Based on conversations with growers and processing plants, heated canola seems to be higher than usual so far this winter. Please check bins to make sure temperatures are stable.
The article Top Grade Oil in the September 2015 Canola Digest explained why processing plants will only take limited amount of heated seed. Here is an excerpt:
… Canola seed damaged in storage by heating does a number of things to degrade quality. Heating will burn off oil, so there is less oil per tonne of seed. Heating also changes the colour of oil and it increases free fatty acid content. For these reasons, processing plants tend to be particular about how much they’ll take.
Processors can handle low levels of heated seed, but it still adds cost. Heating will “set” the natural red colour pigments in canola. All canola oil contains some red pigments, which are removed with the same clay process that removes the green chlorophyll molecules. “Red colour set in by heating is very difficult to remove,” Dave Thiessen says. “Deodorizers can’t remove it, and we end up with darker oil in the end.”
Heated canola also has higher levels of free fatty acids. Fatty acids are usually in triglyceride bonds — three fatty acid molecules are attached to a central glycerol molecule. Free fatty acids are broken from the glycerol bond, and these “free” fats greatly reduce the stability and shelf-life of oil.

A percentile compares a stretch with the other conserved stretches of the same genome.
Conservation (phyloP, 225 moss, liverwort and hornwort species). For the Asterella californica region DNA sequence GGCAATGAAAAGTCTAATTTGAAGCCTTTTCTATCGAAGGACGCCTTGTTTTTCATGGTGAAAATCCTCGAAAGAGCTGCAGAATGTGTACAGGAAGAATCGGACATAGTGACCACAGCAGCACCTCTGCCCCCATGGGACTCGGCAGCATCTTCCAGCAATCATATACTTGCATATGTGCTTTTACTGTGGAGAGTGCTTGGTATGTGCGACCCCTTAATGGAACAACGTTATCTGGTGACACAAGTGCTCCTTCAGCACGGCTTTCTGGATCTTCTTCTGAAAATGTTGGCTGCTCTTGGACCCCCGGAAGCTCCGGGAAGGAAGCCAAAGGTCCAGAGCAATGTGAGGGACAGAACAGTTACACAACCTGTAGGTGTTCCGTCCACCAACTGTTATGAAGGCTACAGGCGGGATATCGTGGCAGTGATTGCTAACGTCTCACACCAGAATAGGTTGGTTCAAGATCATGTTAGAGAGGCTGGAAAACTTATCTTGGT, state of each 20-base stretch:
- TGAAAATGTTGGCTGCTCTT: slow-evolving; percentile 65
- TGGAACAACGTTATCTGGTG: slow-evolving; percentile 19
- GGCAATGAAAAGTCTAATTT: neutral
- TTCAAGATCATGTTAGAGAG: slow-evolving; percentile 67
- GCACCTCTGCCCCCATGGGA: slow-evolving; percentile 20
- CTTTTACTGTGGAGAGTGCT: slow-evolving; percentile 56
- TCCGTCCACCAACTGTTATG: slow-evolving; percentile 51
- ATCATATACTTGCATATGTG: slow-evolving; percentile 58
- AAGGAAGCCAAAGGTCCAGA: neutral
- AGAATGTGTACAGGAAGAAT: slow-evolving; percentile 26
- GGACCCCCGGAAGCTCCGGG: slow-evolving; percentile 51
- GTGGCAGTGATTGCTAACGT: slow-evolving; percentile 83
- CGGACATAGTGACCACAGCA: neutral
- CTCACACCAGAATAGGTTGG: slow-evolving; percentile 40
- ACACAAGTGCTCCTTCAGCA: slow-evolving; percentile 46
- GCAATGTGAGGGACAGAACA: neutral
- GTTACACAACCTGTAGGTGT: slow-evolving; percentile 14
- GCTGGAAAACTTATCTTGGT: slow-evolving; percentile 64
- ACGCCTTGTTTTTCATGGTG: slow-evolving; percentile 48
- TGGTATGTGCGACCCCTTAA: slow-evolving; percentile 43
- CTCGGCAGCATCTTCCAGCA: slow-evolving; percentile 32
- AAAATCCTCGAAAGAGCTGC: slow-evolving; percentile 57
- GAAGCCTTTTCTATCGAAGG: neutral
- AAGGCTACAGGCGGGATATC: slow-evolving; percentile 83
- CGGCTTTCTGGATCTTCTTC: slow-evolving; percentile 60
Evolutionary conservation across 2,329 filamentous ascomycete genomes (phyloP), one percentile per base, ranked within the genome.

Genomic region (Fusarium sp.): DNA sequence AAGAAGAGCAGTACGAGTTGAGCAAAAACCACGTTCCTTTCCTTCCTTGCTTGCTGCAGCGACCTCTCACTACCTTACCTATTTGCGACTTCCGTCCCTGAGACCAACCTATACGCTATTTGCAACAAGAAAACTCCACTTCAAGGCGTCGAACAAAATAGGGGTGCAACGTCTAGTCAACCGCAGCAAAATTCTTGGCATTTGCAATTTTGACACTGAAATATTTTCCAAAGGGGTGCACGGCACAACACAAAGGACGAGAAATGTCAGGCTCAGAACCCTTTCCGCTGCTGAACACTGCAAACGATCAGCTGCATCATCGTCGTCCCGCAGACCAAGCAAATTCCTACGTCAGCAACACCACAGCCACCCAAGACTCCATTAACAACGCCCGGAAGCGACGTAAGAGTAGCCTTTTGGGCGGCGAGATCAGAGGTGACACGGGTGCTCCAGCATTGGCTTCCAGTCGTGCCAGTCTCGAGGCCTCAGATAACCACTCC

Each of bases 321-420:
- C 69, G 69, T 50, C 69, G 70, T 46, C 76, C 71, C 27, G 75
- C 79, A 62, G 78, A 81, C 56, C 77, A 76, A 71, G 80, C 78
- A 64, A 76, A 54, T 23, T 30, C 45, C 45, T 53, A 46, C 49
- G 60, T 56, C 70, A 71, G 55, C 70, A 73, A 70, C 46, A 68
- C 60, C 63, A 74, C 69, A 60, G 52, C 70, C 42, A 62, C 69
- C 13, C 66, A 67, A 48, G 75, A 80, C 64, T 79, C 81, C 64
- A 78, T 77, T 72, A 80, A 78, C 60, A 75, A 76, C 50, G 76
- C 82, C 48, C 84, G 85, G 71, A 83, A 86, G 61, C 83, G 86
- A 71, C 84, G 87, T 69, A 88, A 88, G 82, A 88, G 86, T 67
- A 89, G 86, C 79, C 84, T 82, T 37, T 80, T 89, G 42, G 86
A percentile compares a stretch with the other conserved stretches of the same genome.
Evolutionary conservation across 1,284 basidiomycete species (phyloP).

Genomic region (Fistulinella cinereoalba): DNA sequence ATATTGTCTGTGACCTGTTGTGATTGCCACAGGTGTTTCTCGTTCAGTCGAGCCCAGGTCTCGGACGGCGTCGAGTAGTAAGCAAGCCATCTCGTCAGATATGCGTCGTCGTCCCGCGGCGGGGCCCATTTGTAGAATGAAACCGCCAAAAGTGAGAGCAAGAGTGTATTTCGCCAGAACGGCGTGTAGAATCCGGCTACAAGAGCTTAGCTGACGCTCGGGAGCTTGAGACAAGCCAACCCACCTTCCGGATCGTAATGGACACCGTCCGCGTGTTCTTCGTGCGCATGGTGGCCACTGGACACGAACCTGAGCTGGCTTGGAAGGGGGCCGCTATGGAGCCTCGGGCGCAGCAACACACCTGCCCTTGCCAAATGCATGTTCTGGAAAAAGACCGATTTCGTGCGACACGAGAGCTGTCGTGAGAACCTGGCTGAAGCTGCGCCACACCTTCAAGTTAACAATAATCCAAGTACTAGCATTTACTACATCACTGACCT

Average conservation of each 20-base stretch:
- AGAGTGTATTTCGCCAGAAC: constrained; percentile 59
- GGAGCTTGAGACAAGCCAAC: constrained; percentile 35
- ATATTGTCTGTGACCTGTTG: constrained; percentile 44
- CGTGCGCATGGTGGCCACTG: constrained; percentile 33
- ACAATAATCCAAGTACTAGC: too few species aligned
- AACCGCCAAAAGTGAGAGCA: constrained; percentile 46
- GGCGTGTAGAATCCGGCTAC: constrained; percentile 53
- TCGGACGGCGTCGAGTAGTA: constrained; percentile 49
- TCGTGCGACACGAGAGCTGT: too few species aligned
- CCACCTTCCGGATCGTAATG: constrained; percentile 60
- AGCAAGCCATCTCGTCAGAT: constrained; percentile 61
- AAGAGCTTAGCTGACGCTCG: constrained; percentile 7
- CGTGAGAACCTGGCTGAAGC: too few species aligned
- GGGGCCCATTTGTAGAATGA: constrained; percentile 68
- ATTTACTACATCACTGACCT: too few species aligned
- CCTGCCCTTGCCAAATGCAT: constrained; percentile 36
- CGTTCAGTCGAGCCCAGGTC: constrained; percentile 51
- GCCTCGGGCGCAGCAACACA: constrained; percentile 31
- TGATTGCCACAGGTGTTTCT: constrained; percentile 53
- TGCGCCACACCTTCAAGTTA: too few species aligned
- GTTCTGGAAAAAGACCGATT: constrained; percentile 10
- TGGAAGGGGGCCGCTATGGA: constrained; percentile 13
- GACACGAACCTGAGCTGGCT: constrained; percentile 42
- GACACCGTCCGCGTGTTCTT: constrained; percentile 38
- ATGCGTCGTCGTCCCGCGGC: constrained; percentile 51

Free fatty acids are found in all canola. Good quality new canola seeds will have about 0.5% of fatty acids in the free form. After a year in storage, oxidation through the aging process will push that up to around 1.0%. Heated canola will have much higher free fatty levels as heat breaks the glycerol bonds. Free fatty acids are removed with sodium hydroxide — or “soda” — in the refining process. The sodium molecule in the soda attaches to the fatty acid molecule to make “soapstock”, which is removed from the oil in a centrifuge. …
Grain bags reminder. Harvest bags are best used as a short-term storage solution under Prairie conditions. University of Manitoba researchers made the following recommendations after a three-year bag storage study:
—Canola stored in bags at 8% moisture can be safe in bags for up to 10 months.
—Canola at 10% initial moisture can store in bags for ≤ 7 months.
—With canola at 12% initial moisture, unload bags before ground thaw.